"Bitingly funny, while at the same time its painful, unflinching details about alcoholism make your skin crawl...brash enough to pummel you into the ground, but honest enough to pick you back up after that pummeling...The pairing of disarmingly poignant moments with Hepola's unwavering dedication to telling the complete truth about her story--both the triumphs and the humiliations--makes BLACKOUT one of the most affecting memoirs I've read...Fundamentally, this is a story about overcoming the roadblocks in life that are specifically self-constructed. Hepola's writing is bombastic and graceful at once, making BLACKOUT a must-read."―BookTrib
"The story of a rising star's journey of self-destruction and realization, BLACKOUT is gripping, alternately excruciating and funny, scary and hopeful, and beautifully written. I loved it."―Anne Lamott, author of Small Victories and Traveling Mercies
"Sarah Hepola is my favorite kind of memoirist. She is a reporter with a poet's instincts, an anthropologist of her own soul. BLACKOUT is a book about drinking and eventual sobriety, but it's also an exploration of the fleeting nature of the comfort we all constantly seek--comfort with the self, with others, with the whole maddening, confusing, exhilarating world. What's more, Hepola's ability to bring such precise and evocative life to the blank spaces that were her drinking blackouts is downright stunning in places. I admire this book tremendously."―Meghan Daum, author of The Unspeakable: And Other Subjects of Discussion
"This is a book about welcoming yourself back from a long absence. It's a memoir, but its author is not its main character; she is a new person sprung from the ashes of another one whose alcoholic self-erasure she describes with painful honesty and charming humor. A book about freedom that will help set others free as well."―Walter Kirn, author of Blood Will Out and Up In the Air
"Sarah Hepola's BLACKOUT is the best kind of memoir: fiercely funny, full of hard-won wisdom, marked by a writer with phenomenal gifts of observation and insight. The book engages universal questions--Where do I belong? What fulfills me?--that will engage any reader."―Emily Rapp, author of The Still Point of the Turning World
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Top Customer Reviews
Reading about people's struggles with--and triumphs over--addiction is especially fascinating to me. In the world of drug and alcohol abuse, everyone's story is so similar; but at the same time, everyone's story is so unique. When someone is brave enough to put their temporary train wreck of a life down on paper for the world to see, I can't help but get sucked in. Such was the case with Blackout: Remembering the Things I Drank to Forget by Sarah Hepola.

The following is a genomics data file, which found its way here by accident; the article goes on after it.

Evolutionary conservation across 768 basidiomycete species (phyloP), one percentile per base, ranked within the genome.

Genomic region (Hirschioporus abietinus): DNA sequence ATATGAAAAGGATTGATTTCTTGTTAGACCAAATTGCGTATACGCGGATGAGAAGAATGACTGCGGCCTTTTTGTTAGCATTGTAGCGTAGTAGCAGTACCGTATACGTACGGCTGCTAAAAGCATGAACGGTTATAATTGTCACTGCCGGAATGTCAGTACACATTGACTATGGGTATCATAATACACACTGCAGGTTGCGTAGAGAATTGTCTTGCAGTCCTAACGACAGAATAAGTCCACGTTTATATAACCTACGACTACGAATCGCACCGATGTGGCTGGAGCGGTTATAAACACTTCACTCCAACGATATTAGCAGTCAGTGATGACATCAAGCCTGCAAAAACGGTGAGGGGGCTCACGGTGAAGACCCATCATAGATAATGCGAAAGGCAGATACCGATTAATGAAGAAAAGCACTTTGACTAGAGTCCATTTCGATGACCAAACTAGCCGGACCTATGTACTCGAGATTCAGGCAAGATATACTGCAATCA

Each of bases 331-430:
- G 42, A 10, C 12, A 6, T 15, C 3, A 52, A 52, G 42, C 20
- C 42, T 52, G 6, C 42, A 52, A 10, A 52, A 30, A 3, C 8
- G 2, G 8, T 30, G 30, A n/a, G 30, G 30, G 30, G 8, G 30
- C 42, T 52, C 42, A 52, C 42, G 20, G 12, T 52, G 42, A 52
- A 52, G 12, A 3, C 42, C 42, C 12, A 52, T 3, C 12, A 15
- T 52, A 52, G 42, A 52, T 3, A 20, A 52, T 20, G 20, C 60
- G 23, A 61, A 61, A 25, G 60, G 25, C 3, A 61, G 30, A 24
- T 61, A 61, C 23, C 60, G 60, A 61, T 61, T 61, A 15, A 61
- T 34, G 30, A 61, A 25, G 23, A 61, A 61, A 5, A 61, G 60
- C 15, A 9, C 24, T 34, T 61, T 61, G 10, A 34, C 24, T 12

Hepola started drinking at an early age and fell in love with alcohol. This object of her affection eventually took control of her life, and for years she would drink to the point of blacking out. As you can probably guess from the title, that is the focus of much of this book. And Hepola holds nothing back.
"A blackout is the untangling of a mystery. It's detective work on your own life. A blackout is: What happened last night?"
In reality, as Hepola explains, a blackout happens when your blood becomes so saturated with alcohol that the part of your brain responsible for long-term memory--the hippocampus--shuts down. Your short-term memory still works, but with the long-term variety on strike, remembering what you did when you were blackout drunk becomes impossible.
"It's such a savage thing to lose your memory, but the crazy thing is, it doesn't hurt one bit. A blackout doesn't sting, or stab, or leave a scar when it robs you. Close your eyes and open them again. That's what a blackout feels like."
To say Blackout is a brutally honest memoir would be a bit of an understatement. Kind of like saying Taylor Swift has sold a few records. In her book, Hepola details--to the best of her recollection--numerous incidents from her drinking past, several of which end with her lying next to a stranger in bed.
Blackout is not all about Hepola sleeping with strangers, though. It's so much more than that. It's a poignant and revealing look into the mind of an alcoholic that lets the reader experience all of the raw emotions the author feels during her struggles. It's a tale of friendships and how they evolve--and devolve--over the years. Best of all, though, it's a success story.